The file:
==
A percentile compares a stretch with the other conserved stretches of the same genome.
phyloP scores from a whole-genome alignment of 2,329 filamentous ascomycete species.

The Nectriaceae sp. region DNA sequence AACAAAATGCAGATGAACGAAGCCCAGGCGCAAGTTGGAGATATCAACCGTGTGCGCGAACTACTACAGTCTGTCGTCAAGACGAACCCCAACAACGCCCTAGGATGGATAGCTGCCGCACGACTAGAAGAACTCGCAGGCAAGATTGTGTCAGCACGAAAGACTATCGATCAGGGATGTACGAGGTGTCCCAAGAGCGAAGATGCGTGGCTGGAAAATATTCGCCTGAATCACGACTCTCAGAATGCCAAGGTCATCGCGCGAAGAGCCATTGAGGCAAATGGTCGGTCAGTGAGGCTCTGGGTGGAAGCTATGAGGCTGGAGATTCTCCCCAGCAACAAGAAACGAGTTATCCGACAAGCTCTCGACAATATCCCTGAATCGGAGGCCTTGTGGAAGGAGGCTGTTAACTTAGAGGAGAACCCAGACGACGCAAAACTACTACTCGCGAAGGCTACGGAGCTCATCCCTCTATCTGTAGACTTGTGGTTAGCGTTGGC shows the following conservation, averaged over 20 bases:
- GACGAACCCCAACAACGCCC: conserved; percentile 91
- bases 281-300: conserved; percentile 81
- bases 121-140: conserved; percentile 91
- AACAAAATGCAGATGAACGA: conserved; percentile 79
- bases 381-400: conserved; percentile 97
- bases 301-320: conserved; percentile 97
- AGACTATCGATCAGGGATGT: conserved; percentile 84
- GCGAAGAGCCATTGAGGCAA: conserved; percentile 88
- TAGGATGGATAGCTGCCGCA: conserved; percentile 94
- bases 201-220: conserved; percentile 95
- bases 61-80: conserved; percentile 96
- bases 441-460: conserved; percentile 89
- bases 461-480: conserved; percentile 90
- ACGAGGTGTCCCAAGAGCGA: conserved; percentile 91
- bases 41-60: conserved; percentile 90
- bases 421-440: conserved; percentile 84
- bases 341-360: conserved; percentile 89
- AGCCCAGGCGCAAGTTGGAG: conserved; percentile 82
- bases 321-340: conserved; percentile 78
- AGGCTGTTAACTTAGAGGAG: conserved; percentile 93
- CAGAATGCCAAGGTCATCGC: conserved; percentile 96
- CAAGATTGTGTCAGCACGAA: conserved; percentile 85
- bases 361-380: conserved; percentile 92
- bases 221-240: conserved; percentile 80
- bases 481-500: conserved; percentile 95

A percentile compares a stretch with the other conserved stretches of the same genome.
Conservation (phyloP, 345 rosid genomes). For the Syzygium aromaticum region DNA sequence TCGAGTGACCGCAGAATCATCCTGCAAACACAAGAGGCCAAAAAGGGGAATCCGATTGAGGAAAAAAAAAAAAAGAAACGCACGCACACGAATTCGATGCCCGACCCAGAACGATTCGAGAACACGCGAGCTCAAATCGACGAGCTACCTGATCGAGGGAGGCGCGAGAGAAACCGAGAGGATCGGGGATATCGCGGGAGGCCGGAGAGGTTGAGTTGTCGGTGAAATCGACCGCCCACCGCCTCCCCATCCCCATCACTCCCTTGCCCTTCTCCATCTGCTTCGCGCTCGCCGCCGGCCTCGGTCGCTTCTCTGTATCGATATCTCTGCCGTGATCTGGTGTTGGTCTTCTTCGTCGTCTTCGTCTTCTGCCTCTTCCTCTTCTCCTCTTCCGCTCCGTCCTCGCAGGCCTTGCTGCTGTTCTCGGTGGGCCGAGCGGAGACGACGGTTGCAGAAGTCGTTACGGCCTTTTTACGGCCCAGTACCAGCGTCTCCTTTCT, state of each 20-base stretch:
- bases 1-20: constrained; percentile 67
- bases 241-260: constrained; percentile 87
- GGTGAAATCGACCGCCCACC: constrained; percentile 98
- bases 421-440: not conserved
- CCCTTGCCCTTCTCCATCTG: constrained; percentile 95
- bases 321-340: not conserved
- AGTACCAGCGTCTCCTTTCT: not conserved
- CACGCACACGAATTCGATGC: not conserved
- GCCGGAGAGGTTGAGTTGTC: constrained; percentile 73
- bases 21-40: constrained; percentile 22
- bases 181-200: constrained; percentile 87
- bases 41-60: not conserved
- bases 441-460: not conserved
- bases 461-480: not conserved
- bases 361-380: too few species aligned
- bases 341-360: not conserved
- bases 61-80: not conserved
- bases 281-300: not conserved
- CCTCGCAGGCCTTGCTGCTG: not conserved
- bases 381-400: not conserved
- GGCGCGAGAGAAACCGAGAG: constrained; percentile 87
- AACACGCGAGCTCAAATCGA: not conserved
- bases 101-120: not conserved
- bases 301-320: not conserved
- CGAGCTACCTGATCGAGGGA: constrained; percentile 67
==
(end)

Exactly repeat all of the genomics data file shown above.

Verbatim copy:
A percentile compares a stretch with the other conserved stretches of the same genome.
phyloP scores from a whole-genome alignment of 2,329 filamentous ascomycete species.

The Nectriaceae sp. region DNA sequence AACAAAATGCAGATGAACGAAGCCCAGGCGCAAGTTGGAGATATCAACCGTGTGCGCGAACTACTACAGTCTGTCGTCAAGACGAACCCCAACAACGCCCTAGGATGGATAGCTGCCGCACGACTAGAAGAACTCGCAGGCAAGATTGTGTCAGCACGAAAGACTATCGATCAGGGATGTACGAGGTGTCCCAAGAGCGAAGATGCGTGGCTGGAAAATATTCGCCTGAATCACGACTCTCAGAATGCCAAGGTCATCGCGCGAAGAGCCATTGAGGCAAATGGTCGGTCAGTGAGGCTCTGGGTGGAAGCTATGAGGCTGGAGATTCTCCCCAGCAACAAGAAACGAGTTATCCGACAAGCTCTCGACAATATCCCTGAATCGGAGGCCTTGTGGAAGGAGGCTGTTAACTTAGAGGAGAACCCAGACGACGCAAAACTACTACTCGCGAAGGCTACGGAGCTCATCCCTCTATCTGTAGACTTGTGGTTAGCGTTGGC shows the following conservation, averaged over 20 bases:
- GACGAACCCCAACAACGCCC: conserved; percentile 91
- bases 281-300: conserved; percentile 81
- bases 121-140: conserved; percentile 91
- AACAAAATGCAGATGAACGA: conserved; percentile 79
- bases 381-400: conserved; percentile 97
- bases 301-320: conserved; percentile 97
- AGACTATCGATCAGGGATGT: conserved; percentile 84
- GCGAAGAGCCATTGAGGCAA: conserved; percentile 88
- TAGGATGGATAGCTGCCGCA: conserved; percentile 94
- bases 201-220: conserved; percentile 95
- bases 61-80: conserved; percentile 96
- bases 441-460: conserved; percentile 89
- bases 461-480: conserved; percentile 90
- ACGAGGTGTCCCAAGAGCGA: conserved; percentile 91
- bases 41-60: conserved; percentile 90
- bases 421-440: conserved; percentile 84
- bases 341-360: conserved; percentile 89
- AGCCCAGGCGCAAGTTGGAG: conserved; percentile 82
- bases 321-340: conserved; percentile 78
- AGGCTGTTAACTTAGAGGAG: conserved; percentile 93
- CAGAATGCCAAGGTCATCGC: conserved; percentile 96
- CAAGATTGTGTCAGCACGAA: conserved; percentile 85
- bases 361-380: conserved; percentile 92
- bases 221-240: conserved; percentile 80
- bases 481-500: conserved; percentile 95

A percentile compares a stretch with the other conserved stretches of the same genome.
Conservation (phyloP, 345 rosid genomes). For the Syzygium aromaticum region DNA sequence TCGAGTGACCGCAGAATCATCCTGCAAACACAAGAGGCCAAAAAGGGGAATCCGATTGAGGAAAAAAAAAAAAAGAAACGCACGCACACGAATTCGATGCCCGACCCAGAACGATTCGAGAACACGCGAGCTCAAATCGACGAGCTACCTGATCGAGGGAGGCGCGAGAGAAACCGAGAGGATCGGGGATATCGCGGGAGGCCGGAGAGGTTGAGTTGTCGGTGAAATCGACCGCCCACCGCCTCCCCATCCCCATCACTCCCTTGCCCTTCTCCATCTGCTTCGCGCTCGCCGCCGGCCTCGGTCGCTTCTCTGTATCGATATCTCTGCCGTGATCTGGTGTTGGTCTTCTTCGTCGTCTTCGTCTTCTGCCTCTTCCTCTTCTCCTCTTCCGCTCCGTCCTCGCAGGCCTTGCTGCTGTTCTCGGTGGGCCGAGCGGAGACGACGGTTGCAGAAGTCGTTACGGCCTTTTTACGGCCCAGTACCAGCGTCTCCTTTCT, state of each 20-base stretch:
- bases 1-20: constrained; percentile 67
- bases 241-260: constrained; percentile 87
- GGTGAAATCGACCGCCCACC: constrained; percentile 98
- bases 421-440: not conserved
- CCCTTGCCCTTCTCCATCTG: constrained; percentile 95
- bases 321-340: not conserved
- AGTACCAGCGTCTCCTTTCT: not conserved
- CACGCACACGAATTCGATGC: not conserved
- GCCGGAGAGGTTGAGTTGTC: constrained; percentile 73
- bases 21-40: constrained; percentile 22
- bases 181-200: constrained; percentile 87
- bases 41-60: not conserved
- bases 441-460: not conserved
- bases 461-480: not conserved
- bases 361-380: too few species aligned
- bases 341-360: not conserved
- bases 61-80: not conserved
- bases 281-300: not conserved
- CCTCGCAGGCCTTGCTGCTG: not conserved
- bases 381-400: not conserved
- GGCGCGAGAGAAACCGAGAG: constrained; percentile 87
- AACACGCGAGCTCAAATCGA: not conserved
- bases 101-120: not conserved
- bases 301-320: not conserved
- CGAGCTACCTGATCGAGGGA: constrained; percentile 67